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Desiree Fortin is a mom to 18-month-old triplets — Charlize, Sawyer and Jax — but the California mom is currently not pregnant.
So when several of her friends congratulated her via social media on her "baby bump" in recent photos, Fortin was hurt, and began to question both her physical appearance and her feelings about body image.
Fortin, who delivered her triplets in August 2015 after a long struggle with infertility, says after some soul searching, she was reminded that her scars, stretch marks, and extra skin — which she affectionately calls "hope wounds" — are symbols of motherhood that remind her daily of the way her body grew and delivered her three babies.
In a touching blog post about body image and postpartum depression (PPD,) Fortin shared personal candid photos of her post-pregnancy belly, along with encouraging words for other mothers who are also struggling with postpartum body image and mental health.
"Despite my 'baby bump' when I look into the mirror, I see so much more beauty than I've ever seen before because my hope wounds, which are with me forever, have far greater meaning to me than I ever knew they would," Fortin wrote in the post. "Even though I may have a little extra pooch and lots of tiger stripes, I longed for wounds like these."
"My hope wounds are the change my body never saw coming, but my heart desired so deeply. They are reminders of the excruciating pain and grief infertility caused my heart," she continued. "They are pure beauty because they represent my miracles."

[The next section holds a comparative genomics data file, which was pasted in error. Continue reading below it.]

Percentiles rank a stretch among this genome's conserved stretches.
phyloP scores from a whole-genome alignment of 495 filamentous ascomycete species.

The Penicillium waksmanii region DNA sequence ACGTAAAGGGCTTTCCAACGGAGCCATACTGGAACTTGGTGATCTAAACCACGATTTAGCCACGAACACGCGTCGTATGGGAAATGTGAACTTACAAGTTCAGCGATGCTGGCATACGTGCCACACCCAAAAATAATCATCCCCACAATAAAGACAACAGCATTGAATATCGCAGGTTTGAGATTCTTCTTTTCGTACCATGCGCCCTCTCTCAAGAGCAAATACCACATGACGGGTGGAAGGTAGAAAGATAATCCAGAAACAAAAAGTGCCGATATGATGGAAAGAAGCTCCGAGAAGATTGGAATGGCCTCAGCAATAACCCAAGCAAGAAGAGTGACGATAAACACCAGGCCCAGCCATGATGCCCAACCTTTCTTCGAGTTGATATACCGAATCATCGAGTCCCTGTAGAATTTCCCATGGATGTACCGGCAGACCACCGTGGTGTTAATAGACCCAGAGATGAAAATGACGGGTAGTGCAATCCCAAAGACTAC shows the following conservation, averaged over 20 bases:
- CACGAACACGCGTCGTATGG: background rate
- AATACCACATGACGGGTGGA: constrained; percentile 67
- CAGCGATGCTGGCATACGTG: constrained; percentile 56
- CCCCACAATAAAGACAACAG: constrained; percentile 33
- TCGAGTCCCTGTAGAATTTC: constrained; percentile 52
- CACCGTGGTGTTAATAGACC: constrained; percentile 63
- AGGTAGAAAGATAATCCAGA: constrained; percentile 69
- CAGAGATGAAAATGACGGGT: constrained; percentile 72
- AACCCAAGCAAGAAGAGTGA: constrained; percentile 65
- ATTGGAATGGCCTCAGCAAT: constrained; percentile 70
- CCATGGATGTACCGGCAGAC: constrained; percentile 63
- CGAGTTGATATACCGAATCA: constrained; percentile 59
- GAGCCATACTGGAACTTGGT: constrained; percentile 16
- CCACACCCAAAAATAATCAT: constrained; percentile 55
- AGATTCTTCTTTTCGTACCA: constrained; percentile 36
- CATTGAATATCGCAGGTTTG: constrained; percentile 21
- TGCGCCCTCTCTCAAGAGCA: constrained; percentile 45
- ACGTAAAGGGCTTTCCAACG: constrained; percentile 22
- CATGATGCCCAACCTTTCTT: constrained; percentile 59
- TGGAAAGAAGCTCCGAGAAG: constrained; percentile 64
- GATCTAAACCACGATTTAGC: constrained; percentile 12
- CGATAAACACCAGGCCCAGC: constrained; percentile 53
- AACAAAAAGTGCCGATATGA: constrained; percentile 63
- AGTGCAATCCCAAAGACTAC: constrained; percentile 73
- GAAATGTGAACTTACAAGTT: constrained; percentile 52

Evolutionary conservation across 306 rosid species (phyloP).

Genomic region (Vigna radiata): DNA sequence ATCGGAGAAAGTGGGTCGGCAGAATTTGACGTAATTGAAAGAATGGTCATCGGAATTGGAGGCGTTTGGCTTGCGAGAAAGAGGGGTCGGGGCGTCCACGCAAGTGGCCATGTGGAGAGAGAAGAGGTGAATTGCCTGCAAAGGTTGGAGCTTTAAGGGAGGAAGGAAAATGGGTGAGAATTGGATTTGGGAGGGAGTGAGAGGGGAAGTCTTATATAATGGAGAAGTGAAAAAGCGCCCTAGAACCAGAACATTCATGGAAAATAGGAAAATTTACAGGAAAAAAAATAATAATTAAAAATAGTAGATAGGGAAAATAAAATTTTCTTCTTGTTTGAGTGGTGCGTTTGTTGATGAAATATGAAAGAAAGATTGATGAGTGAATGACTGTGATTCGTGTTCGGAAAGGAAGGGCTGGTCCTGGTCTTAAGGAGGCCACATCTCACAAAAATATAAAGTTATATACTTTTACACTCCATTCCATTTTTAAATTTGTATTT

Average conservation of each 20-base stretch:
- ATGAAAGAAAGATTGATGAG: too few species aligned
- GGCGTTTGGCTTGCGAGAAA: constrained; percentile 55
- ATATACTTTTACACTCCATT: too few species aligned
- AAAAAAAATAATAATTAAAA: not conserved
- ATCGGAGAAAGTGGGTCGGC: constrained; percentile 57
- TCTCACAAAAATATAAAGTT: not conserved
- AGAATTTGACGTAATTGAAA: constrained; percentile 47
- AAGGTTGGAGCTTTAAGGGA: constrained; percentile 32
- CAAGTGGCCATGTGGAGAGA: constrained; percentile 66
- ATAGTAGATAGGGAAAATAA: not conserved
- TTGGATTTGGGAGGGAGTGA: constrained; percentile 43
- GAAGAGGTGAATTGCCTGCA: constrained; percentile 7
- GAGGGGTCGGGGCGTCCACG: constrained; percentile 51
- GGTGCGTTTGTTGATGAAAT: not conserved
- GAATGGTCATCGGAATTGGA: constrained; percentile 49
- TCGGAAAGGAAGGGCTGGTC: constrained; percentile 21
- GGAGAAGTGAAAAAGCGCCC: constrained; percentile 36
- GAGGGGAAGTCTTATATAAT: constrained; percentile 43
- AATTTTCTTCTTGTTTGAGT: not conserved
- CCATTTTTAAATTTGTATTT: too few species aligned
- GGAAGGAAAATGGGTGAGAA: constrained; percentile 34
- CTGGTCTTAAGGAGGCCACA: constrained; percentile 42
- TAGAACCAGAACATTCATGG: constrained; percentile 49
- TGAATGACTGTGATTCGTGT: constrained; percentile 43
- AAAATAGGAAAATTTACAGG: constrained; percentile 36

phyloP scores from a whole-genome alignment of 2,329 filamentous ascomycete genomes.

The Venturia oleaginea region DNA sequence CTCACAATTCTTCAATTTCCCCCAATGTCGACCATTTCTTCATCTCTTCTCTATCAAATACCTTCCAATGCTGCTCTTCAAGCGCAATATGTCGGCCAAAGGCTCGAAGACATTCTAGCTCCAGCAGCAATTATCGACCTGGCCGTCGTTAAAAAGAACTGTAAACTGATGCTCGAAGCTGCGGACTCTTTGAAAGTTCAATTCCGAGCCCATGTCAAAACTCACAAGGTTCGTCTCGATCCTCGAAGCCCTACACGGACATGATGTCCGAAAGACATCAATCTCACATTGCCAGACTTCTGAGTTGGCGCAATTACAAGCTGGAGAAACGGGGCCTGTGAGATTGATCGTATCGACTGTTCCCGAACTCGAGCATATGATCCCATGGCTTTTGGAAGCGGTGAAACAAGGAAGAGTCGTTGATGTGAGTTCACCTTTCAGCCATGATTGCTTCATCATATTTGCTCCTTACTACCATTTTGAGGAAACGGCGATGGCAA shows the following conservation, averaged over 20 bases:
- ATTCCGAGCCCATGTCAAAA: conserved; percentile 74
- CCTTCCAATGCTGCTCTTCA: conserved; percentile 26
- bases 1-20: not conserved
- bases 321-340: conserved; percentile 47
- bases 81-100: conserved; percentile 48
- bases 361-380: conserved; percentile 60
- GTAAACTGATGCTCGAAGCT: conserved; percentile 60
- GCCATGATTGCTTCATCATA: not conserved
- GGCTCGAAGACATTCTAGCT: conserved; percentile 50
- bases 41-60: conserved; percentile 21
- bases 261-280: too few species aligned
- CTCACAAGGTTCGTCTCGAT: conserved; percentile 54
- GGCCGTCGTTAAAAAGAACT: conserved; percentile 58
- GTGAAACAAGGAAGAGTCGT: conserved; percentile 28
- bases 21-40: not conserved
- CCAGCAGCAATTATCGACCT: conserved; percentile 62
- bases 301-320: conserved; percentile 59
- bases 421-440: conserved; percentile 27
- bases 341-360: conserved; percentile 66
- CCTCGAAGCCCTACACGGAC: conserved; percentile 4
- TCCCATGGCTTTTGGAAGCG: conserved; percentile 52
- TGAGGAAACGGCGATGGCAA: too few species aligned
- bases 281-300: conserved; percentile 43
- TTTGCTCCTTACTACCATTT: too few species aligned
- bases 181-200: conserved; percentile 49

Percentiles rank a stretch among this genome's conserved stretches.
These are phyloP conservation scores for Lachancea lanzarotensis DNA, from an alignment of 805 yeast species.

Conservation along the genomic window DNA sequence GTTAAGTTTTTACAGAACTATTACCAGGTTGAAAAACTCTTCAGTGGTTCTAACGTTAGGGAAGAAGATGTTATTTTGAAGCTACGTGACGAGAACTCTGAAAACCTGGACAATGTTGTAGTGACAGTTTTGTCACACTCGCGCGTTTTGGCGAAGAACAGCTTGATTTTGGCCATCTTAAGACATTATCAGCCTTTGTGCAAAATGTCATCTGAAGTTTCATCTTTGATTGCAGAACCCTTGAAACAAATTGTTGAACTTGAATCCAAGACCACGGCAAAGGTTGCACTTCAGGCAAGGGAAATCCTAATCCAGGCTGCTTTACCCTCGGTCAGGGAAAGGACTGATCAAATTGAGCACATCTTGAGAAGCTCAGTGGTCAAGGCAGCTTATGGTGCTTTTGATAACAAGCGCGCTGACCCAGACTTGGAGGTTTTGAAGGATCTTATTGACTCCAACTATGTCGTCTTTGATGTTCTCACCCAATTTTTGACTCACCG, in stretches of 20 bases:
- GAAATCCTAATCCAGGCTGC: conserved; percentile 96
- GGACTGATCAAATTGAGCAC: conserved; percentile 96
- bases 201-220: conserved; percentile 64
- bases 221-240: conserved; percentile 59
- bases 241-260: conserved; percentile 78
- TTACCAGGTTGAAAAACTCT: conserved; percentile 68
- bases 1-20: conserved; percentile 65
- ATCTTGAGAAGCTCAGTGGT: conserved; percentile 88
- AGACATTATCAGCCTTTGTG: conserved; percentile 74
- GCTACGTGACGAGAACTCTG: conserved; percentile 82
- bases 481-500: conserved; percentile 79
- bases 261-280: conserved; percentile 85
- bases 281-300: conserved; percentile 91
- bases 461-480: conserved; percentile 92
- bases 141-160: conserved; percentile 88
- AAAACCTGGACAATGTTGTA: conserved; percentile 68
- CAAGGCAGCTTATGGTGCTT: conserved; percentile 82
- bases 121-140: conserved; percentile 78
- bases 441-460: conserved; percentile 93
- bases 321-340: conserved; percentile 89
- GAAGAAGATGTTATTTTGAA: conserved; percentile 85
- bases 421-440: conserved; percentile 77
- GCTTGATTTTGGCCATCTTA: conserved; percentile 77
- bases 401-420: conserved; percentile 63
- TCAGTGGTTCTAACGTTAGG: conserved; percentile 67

Fortin says sharing her postpartum photos — a black and white image of her triplets playing around her belly, and a series of images shot in a milk bath that show her postpartum stomach — was an empowering experience.
"To be able to say, 'These are my scars, and I love them,' — I went through so much before I received my scars, while my scars were forming, and after they really set in, and I feel like capturing these images was a beautiful representation of my journey," Fortin told TODAY Parents.
In addition to the physical changes caused by a triplet pregnancy, Fortin's journey was also a mental one. The stay-at-home mother struggled with postpartum depression and anxiety, and, in the early days of motherhood, took anxiety medication to control panic attacks.
"When I first realized I was struggling with PPD and anxiety, it was very difficult for me to admit because I had longed so deeply to be a mother and I felt so guilty and ashamed for not experiencing all the mommy joys I thought I would," said Fortin. "It was hard for me to actually recognize I was not happy and really struggling as a new mom."
"I did what I needed to do to get through that season of life," Fortin continued. "As mothers, we need to have grace for ourselves."
Fortin says she hopes sharing her message will help other mothers take necessary time to offer themselves grace and patience, and to get the help they need, whether it's hiring a babysitter so they can catch up on sleep or seeing a doctor to discuss their feelings.
"Ultimately, I just hope that women everywhere can embrace their bodies, because growing a human being and delivering one is not an easy job," said Fortin. "It isn't an easy job being a mom either, and our hope wounds are something we should be proud of, not ashamed of."